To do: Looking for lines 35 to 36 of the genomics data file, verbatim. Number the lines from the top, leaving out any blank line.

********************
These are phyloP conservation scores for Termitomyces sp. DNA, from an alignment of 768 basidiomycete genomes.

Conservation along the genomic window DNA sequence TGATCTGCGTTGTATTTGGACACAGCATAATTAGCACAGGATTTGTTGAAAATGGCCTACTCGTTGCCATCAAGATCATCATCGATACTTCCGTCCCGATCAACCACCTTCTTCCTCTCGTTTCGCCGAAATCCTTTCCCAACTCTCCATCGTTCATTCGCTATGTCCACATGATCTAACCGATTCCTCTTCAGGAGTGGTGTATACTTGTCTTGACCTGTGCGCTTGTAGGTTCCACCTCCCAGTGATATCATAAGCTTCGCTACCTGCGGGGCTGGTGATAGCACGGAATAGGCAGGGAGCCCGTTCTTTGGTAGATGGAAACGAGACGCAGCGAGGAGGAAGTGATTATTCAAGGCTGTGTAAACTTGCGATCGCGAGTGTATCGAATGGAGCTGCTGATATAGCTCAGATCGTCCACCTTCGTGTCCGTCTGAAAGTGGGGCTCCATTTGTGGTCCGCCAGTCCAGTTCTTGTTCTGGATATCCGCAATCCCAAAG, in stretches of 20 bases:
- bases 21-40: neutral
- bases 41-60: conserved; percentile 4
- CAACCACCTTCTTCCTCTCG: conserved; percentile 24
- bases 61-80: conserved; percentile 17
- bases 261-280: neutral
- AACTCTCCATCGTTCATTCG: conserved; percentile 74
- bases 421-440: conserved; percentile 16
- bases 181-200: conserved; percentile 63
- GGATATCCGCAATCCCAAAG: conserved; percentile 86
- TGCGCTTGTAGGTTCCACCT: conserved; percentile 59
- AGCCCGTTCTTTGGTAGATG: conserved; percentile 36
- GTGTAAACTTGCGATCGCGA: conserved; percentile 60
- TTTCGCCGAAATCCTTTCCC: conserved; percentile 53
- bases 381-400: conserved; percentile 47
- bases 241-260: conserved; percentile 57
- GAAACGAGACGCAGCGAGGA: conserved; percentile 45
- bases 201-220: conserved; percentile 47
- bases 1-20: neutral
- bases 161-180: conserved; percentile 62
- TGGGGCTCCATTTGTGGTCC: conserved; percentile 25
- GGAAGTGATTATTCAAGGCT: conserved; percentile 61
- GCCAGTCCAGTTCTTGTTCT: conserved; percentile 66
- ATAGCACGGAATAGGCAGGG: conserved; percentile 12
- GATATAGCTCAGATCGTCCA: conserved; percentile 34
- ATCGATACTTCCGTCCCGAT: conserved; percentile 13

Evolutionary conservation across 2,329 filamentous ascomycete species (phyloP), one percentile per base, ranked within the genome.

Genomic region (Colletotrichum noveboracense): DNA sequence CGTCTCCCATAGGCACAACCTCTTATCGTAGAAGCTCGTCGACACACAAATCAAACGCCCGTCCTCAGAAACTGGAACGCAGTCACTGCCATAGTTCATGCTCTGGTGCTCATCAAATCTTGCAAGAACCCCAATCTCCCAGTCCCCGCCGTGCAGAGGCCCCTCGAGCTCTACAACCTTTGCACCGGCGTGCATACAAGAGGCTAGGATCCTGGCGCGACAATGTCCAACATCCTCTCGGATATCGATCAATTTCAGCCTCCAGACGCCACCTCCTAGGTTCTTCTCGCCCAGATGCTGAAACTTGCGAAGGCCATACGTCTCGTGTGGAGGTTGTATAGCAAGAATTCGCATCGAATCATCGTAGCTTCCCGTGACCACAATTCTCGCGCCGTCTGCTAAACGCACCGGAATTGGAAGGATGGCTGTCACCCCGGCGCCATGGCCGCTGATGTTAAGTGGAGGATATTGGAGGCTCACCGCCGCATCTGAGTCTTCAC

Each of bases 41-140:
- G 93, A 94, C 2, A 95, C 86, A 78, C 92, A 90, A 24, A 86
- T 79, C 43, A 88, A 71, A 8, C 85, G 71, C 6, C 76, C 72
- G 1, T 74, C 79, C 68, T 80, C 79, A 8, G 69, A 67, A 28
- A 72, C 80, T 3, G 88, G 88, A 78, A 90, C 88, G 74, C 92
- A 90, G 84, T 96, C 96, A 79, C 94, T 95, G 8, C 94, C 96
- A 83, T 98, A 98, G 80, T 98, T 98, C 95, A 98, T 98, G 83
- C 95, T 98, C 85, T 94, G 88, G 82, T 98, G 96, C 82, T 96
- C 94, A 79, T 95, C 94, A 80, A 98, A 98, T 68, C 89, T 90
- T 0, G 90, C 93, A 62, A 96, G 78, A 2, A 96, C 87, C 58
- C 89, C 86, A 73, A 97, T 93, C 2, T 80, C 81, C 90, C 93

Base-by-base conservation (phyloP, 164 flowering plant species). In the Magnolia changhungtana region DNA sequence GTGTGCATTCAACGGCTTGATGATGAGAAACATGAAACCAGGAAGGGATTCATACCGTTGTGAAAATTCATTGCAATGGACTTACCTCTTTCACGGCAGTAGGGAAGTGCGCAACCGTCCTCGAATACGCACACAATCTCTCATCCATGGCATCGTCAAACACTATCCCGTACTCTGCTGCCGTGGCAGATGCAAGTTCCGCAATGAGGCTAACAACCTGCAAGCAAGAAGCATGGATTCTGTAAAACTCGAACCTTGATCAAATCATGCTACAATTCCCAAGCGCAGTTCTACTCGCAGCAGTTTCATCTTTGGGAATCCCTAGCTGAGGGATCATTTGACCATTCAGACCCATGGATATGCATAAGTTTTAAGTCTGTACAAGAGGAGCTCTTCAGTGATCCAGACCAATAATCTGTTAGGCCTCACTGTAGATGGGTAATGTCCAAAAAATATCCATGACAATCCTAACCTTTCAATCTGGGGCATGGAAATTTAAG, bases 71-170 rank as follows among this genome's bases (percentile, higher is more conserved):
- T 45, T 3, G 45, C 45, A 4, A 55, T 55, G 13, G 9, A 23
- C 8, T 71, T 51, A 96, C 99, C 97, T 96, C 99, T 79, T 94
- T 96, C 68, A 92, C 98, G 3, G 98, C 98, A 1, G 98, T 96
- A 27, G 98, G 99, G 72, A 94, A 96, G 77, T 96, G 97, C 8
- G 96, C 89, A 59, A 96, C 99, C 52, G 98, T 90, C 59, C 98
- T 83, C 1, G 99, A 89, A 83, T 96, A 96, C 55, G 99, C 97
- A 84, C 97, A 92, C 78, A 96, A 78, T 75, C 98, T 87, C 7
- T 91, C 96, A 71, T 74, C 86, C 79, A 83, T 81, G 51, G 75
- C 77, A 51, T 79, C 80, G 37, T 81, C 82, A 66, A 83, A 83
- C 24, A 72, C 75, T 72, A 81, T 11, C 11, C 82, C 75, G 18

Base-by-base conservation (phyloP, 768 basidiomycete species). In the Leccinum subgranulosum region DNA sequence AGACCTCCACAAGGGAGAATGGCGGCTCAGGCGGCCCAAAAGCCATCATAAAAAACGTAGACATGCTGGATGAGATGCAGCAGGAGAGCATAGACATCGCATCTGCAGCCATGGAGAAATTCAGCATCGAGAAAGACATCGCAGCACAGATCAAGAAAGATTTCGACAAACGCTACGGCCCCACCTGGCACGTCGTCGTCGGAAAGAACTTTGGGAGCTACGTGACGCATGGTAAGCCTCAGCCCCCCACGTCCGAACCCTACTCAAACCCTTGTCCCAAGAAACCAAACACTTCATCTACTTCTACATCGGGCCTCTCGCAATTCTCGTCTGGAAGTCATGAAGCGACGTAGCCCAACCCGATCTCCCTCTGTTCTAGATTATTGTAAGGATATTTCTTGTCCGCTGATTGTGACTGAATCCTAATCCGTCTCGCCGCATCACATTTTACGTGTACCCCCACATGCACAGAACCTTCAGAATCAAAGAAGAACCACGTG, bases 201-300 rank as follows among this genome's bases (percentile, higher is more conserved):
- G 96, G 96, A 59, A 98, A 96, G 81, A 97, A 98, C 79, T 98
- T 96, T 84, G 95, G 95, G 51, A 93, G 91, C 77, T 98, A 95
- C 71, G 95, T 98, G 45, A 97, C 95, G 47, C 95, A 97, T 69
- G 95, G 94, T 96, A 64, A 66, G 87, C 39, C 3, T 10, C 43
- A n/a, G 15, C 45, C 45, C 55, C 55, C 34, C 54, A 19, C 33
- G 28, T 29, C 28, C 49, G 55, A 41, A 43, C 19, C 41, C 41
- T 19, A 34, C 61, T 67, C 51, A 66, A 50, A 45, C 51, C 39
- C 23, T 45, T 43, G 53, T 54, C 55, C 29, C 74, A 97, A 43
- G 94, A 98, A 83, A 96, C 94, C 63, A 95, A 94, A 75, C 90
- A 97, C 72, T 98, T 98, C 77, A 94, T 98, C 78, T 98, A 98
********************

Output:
- A 90, G 84, T 96, C 96, A 79, C 94, T 95, G 8, C 94, C 96
- A 83, T 98, A 98, G 80, T 98, T 98, C 95, A 98, T 98, G 83